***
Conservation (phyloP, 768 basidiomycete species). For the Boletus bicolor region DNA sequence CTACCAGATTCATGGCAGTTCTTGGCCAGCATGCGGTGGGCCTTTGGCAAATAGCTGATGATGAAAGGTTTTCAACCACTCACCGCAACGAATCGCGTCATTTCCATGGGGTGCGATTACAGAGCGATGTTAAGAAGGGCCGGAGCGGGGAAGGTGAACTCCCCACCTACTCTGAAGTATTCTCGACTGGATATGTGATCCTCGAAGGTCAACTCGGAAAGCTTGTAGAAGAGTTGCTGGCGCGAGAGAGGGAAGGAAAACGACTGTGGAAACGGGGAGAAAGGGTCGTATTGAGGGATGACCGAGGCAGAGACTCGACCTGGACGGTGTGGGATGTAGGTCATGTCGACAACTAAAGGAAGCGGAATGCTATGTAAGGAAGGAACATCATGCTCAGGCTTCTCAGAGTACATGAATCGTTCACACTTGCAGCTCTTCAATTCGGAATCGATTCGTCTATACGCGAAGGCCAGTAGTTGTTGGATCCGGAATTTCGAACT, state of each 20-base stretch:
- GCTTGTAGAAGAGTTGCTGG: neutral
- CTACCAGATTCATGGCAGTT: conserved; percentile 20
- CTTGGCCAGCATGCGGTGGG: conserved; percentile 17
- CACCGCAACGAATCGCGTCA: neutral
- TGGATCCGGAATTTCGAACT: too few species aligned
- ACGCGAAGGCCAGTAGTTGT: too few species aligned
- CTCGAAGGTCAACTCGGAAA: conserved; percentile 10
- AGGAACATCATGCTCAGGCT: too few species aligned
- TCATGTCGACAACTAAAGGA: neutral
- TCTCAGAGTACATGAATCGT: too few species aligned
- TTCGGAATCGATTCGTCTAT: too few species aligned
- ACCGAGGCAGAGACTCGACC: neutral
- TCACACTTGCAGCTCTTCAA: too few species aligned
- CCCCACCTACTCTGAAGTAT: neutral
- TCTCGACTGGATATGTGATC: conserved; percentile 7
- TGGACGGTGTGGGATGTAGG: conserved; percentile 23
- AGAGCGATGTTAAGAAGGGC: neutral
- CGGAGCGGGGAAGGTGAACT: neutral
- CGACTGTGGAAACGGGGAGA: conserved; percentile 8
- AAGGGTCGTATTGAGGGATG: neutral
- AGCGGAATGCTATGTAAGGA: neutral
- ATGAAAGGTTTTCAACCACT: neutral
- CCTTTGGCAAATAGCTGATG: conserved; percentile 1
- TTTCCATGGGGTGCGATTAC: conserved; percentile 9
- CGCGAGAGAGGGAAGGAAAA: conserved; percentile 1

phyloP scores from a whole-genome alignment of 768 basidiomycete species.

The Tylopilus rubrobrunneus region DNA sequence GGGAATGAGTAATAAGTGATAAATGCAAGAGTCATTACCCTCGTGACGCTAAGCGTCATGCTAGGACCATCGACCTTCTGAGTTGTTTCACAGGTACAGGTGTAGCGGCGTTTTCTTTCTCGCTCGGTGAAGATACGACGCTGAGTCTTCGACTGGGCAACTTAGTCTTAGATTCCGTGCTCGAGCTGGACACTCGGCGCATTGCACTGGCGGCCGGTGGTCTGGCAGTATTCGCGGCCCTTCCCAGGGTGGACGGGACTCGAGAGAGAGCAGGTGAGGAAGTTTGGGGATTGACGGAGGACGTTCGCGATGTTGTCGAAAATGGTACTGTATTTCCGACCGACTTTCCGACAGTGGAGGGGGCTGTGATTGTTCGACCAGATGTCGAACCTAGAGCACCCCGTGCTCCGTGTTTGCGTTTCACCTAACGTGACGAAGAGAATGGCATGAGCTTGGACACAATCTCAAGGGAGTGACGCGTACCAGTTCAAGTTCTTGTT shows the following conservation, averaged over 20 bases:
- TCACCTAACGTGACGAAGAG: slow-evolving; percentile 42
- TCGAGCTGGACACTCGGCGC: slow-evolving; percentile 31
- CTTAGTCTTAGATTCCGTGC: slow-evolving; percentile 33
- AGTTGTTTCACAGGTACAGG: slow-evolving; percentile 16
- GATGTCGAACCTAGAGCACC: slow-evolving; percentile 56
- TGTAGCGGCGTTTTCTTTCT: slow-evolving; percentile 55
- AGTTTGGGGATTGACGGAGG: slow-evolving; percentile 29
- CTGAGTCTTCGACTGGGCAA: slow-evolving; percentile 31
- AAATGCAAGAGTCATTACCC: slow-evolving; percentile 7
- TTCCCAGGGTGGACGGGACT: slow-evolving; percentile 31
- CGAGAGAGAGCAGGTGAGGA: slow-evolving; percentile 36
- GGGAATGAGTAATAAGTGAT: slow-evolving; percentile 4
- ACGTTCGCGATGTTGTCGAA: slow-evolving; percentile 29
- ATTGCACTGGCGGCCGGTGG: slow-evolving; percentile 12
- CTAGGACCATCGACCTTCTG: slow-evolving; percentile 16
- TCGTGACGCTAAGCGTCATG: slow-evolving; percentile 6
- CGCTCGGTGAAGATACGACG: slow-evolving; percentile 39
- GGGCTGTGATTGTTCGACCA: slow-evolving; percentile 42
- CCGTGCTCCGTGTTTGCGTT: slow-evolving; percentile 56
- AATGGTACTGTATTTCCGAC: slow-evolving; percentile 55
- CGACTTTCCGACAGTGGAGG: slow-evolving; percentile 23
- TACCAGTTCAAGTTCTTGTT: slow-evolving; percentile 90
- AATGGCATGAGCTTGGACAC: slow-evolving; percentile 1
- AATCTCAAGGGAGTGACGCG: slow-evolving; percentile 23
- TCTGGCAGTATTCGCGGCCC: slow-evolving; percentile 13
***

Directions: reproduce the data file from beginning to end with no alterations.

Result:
Conservation (phyloP, 768 basidiomycete species). For the Boletus bicolor region DNA sequence CTACCAGATTCATGGCAGTTCTTGGCCAGCATGCGGTGGGCCTTTGGCAAATAGCTGATGATGAAAGGTTTTCAACCACTCACCGCAACGAATCGCGTCATTTCCATGGGGTGCGATTACAGAGCGATGTTAAGAAGGGCCGGAGCGGGGAAGGTGAACTCCCCACCTACTCTGAAGTATTCTCGACTGGATATGTGATCCTCGAAGGTCAACTCGGAAAGCTTGTAGAAGAGTTGCTGGCGCGAGAGAGGGAAGGAAAACGACTGTGGAAACGGGGAGAAAGGGTCGTATTGAGGGATGACCGAGGCAGAGACTCGACCTGGACGGTGTGGGATGTAGGTCATGTCGACAACTAAAGGAAGCGGAATGCTATGTAAGGAAGGAACATCATGCTCAGGCTTCTCAGAGTACATGAATCGTTCACACTTGCAGCTCTTCAATTCGGAATCGATTCGTCTATACGCGAAGGCCAGTAGTTGTTGGATCCGGAATTTCGAACT, state of each 20-base stretch:
- GCTTGTAGAAGAGTTGCTGG: neutral
- CTACCAGATTCATGGCAGTT: conserved; percentile 20
- CTTGGCCAGCATGCGGTGGG: conserved; percentile 17
- CACCGCAACGAATCGCGTCA: neutral
- TGGATCCGGAATTTCGAACT: too few species aligned
- ACGCGAAGGCCAGTAGTTGT: too few species aligned
- CTCGAAGGTCAACTCGGAAA: conserved; percentile 10
- AGGAACATCATGCTCAGGCT: too few species aligned
- TCATGTCGACAACTAAAGGA: neutral
- TCTCAGAGTACATGAATCGT: too few species aligned
- TTCGGAATCGATTCGTCTAT: too few species aligned
- ACCGAGGCAGAGACTCGACC: neutral
- TCACACTTGCAGCTCTTCAA: too few species aligned
- CCCCACCTACTCTGAAGTAT: neutral
- TCTCGACTGGATATGTGATC: conserved; percentile 7
- TGGACGGTGTGGGATGTAGG: conserved; percentile 23
- AGAGCGATGTTAAGAAGGGC: neutral
- CGGAGCGGGGAAGGTGAACT: neutral
- CGACTGTGGAAACGGGGAGA: conserved; percentile 8
- AAGGGTCGTATTGAGGGATG: neutral
- AGCGGAATGCTATGTAAGGA: neutral
- ATGAAAGGTTTTCAACCACT: neutral
- CCTTTGGCAAATAGCTGATG: conserved; percentile 1
- TTTCCATGGGGTGCGATTAC: conserved; percentile 9
- CGCGAGAGAGGGAAGGAAAA: conserved; percentile 1

phyloP scores from a whole-genome alignment of 768 basidiomycete species.

The Tylopilus rubrobrunneus region DNA sequence GGGAATGAGTAATAAGTGATAAATGCAAGAGTCATTACCCTCGTGACGCTAAGCGTCATGCTAGGACCATCGACCTTCTGAGTTGTTTCACAGGTACAGGTGTAGCGGCGTTTTCTTTCTCGCTCGGTGAAGATACGACGCTGAGTCTTCGACTGGGCAACTTAGTCTTAGATTCCGTGCTCGAGCTGGACACTCGGCGCATTGCACTGGCGGCCGGTGGTCTGGCAGTATTCGCGGCCCTTCCCAGGGTGGACGGGACTCGAGAGAGAGCAGGTGAGGAAGTTTGGGGATTGACGGAGGACGTTCGCGATGTTGTCGAAAATGGTACTGTATTTCCGACCGACTTTCCGACAGTGGAGGGGGCTGTGATTGTTCGACCAGATGTCGAACCTAGAGCACCCCGTGCTCCGTGTTTGCGTTTCACCTAACGTGACGAAGAGAATGGCATGAGCTTGGACACAATCTCAAGGGAGTGACGCGTACCAGTTCAAGTTCTTGTT shows the following conservation, averaged over 20 bases:
- TCACCTAACGTGACGAAGAG: slow-evolving; percentile 42
- TCGAGCTGGACACTCGGCGC: slow-evolving; percentile 31
- CTTAGTCTTAGATTCCGTGC: slow-evolving; percentile 33
- AGTTGTTTCACAGGTACAGG: slow-evolving; percentile 16
- GATGTCGAACCTAGAGCACC: slow-evolving; percentile 56
- TGTAGCGGCGTTTTCTTTCT: slow-evolving; percentile 55
- AGTTTGGGGATTGACGGAGG: slow-evolving; percentile 29
- CTGAGTCTTCGACTGGGCAA: slow-evolving; percentile 31
- AAATGCAAGAGTCATTACCC: slow-evolving; percentile 7
- TTCCCAGGGTGGACGGGACT: slow-evolving; percentile 31
- CGAGAGAGAGCAGGTGAGGA: slow-evolving; percentile 36
- GGGAATGAGTAATAAGTGAT: slow-evolving; percentile 4
- ACGTTCGCGATGTTGTCGAA: slow-evolving; percentile 29
- ATTGCACTGGCGGCCGGTGG: slow-evolving; percentile 12
- CTAGGACCATCGACCTTCTG: slow-evolving; percentile 16
- TCGTGACGCTAAGCGTCATG: slow-evolving; percentile 6
- CGCTCGGTGAAGATACGACG: slow-evolving; percentile 39
- GGGCTGTGATTGTTCGACCA: slow-evolving; percentile 42
- CCGTGCTCCGTGTTTGCGTT: slow-evolving; percentile 56
- AATGGTACTGTATTTCCGAC: slow-evolving; percentile 55
- CGACTTTCCGACAGTGGAGG: slow-evolving; percentile 23
- TACCAGTTCAAGTTCTTGTT: slow-evolving; percentile 90
- AATGGCATGAGCTTGGACAC: slow-evolving; percentile 1
- AATCTCAAGGGAGTGACGCG: slow-evolving; percentile 23
- TCTGGCAGTATTCGCGGCCC: slow-evolving; percentile 13